Long SleeveWomen generally wore skirts and leggings, shirts or tunics and longer buckskin dresses. Most men wore a breech cloth which composed of a piece of material tucked into a belt that would cover the front and back. When it was warm, this was all the men wore. In cooler times, men would wear leggings to keep their legs warm.
Quick DryImported ayate fibers are the preferred material to weave cloths, but are difficult to acquire due to the hard-to-cross hunting tracks. Locally; vines, otter furs, jaguar pelts, cock of the rock and harpy feathers are widely used to naturally repel the regular rains and ever-present fog of the shadow plain.
Muted ColoursEarth tones are best for carrying out the functions and responsibilities in hunting, trapping and patrolling clan land.
MoccasinFootwear made of soft leather without a separate heel, the sole turned up on all sides and sewn to the upper side in a simple gathered seam.
Common Customs, traditions and rituals
Warg culture originates far across the strait; in a land they barely remember. Upon settling in the shadow plain, the warg encounter their most defining challenge in their new home: the Touch. Whereas before, warg culture greatly appreciated individual prowess, it was forced to redefined its priorities to be more collectivism.
KarassParents of different families sort their children into groups of 5-7 into a cohort called a Karass, where those children forge bonds that last for the reminder of their lives. The children's parents work together to provide for their children's needs to limit environmental exposure and ensure a minimum chance infection. However, should one child show sign of mutation, then it is a given that the whole cohort was exposed; after which the parents are excused and it is left to non-relatives to remove the entire karass.
AdventuringIt is common for newly initiated [shadow] warriors to adventure out with his male karass brothers looking for honor, glory and spoils to bring back their village. Often times, depending on the destination, their karass sisters would accompany them in serving logistic if they participate in lengthy campaigns.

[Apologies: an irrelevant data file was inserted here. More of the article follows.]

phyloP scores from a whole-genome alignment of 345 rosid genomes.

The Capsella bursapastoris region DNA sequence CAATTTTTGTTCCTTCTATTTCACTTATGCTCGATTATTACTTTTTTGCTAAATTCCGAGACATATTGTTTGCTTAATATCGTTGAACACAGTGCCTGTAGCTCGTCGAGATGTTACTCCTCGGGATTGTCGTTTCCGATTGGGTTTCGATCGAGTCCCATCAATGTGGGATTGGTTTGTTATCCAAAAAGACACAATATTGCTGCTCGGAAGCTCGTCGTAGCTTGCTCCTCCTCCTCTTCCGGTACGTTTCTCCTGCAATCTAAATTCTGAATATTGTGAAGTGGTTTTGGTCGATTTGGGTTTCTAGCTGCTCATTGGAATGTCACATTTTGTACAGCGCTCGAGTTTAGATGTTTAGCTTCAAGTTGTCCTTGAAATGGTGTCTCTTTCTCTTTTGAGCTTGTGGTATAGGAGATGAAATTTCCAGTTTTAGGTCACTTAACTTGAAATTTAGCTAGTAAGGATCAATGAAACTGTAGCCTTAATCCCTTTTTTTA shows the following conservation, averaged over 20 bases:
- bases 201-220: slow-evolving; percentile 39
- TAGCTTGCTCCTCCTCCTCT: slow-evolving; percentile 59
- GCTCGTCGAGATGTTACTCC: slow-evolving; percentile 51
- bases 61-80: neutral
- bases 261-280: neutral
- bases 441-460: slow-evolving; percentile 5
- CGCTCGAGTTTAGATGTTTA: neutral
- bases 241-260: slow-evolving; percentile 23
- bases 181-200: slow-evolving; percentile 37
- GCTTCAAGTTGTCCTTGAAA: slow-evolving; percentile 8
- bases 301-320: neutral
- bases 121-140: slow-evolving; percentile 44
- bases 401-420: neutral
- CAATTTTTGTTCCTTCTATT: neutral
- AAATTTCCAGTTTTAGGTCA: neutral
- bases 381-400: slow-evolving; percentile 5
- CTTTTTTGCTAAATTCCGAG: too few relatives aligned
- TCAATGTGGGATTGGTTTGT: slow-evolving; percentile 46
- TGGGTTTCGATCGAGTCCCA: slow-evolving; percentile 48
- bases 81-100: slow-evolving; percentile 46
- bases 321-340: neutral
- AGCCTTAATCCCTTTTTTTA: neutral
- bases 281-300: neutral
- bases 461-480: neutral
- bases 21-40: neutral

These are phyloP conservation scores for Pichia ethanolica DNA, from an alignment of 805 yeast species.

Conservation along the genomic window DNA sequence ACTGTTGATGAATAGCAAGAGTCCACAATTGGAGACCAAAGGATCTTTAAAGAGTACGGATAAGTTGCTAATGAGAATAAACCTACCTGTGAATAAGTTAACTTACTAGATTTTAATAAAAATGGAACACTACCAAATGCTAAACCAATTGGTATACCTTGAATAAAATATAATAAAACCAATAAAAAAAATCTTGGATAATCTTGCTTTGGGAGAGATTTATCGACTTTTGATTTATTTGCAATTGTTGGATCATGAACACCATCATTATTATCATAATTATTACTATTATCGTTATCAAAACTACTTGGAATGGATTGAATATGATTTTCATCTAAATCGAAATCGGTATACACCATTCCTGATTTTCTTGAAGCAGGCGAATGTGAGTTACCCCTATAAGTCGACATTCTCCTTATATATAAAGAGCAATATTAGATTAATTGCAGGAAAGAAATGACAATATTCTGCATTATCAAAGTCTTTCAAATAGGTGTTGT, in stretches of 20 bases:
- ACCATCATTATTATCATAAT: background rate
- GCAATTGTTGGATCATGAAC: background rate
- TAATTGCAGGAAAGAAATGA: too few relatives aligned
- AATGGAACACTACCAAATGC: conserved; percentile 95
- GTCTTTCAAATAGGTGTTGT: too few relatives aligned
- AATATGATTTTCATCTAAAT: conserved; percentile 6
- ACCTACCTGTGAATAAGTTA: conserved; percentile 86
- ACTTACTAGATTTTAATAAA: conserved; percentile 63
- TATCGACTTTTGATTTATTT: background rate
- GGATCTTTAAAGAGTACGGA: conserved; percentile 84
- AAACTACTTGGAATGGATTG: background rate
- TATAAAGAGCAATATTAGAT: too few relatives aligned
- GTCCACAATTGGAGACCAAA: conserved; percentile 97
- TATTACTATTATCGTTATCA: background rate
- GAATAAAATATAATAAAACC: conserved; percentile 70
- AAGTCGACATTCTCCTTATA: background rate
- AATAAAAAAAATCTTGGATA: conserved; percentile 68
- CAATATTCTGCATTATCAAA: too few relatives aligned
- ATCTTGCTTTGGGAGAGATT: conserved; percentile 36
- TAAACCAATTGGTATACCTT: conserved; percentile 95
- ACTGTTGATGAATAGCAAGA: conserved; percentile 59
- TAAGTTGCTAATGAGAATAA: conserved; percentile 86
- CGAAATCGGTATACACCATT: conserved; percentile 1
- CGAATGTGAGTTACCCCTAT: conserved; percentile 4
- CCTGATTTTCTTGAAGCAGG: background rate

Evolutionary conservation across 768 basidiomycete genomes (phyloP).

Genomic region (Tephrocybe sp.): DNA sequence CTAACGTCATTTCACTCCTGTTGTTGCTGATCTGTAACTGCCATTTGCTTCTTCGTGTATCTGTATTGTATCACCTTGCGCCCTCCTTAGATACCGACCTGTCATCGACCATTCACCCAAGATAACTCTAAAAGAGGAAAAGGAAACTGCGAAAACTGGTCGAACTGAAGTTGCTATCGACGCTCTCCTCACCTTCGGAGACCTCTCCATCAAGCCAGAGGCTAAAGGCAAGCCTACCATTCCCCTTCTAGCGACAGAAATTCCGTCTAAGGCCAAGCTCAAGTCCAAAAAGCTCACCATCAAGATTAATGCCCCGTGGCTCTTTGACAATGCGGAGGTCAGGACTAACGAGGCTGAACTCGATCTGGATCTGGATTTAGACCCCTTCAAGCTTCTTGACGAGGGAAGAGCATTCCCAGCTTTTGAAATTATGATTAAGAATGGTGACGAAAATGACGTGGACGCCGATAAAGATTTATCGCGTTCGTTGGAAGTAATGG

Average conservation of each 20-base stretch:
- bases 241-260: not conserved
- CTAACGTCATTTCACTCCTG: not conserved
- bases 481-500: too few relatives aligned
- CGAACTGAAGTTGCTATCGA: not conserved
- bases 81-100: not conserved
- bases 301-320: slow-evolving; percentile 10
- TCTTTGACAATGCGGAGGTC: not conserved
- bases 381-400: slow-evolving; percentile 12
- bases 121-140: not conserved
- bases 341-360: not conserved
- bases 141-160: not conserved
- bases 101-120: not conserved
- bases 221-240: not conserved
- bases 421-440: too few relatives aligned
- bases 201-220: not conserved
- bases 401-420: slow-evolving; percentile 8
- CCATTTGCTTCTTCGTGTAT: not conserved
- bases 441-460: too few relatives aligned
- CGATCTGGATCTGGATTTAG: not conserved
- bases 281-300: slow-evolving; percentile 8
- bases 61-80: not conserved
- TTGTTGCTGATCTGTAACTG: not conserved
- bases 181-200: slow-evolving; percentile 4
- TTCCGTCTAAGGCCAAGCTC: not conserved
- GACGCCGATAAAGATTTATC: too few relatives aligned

Coming of Age Rites
- First, the hunter must choose and track down an appropriate animal of mighty strength. These may be one of a superior size to the person, such as:
- Shadow Cats
- Bearded Bears
- Water Monitors
- Best Hawk
- Second, he must carry the carcass back to the village on his own.
- Third, he must carefully skin its pelt; preserving the skull and spine to the skin.
- Finally, he must wear his completed shadow skin and focus on fusing his head and back to the pelt; and all the rest will follow.
Most of a child's future marriage prospects is determined by the choice of which karass the parents' choose for their child. With them being isolated from other karasses, the children form intimate bonds on their own. By 16, they leave the karass system and interact with other young adults that they have never seen or interacted with. Though they are free to many whomever they like, it is far more common to marry within one's former child group from comfortable familiarity.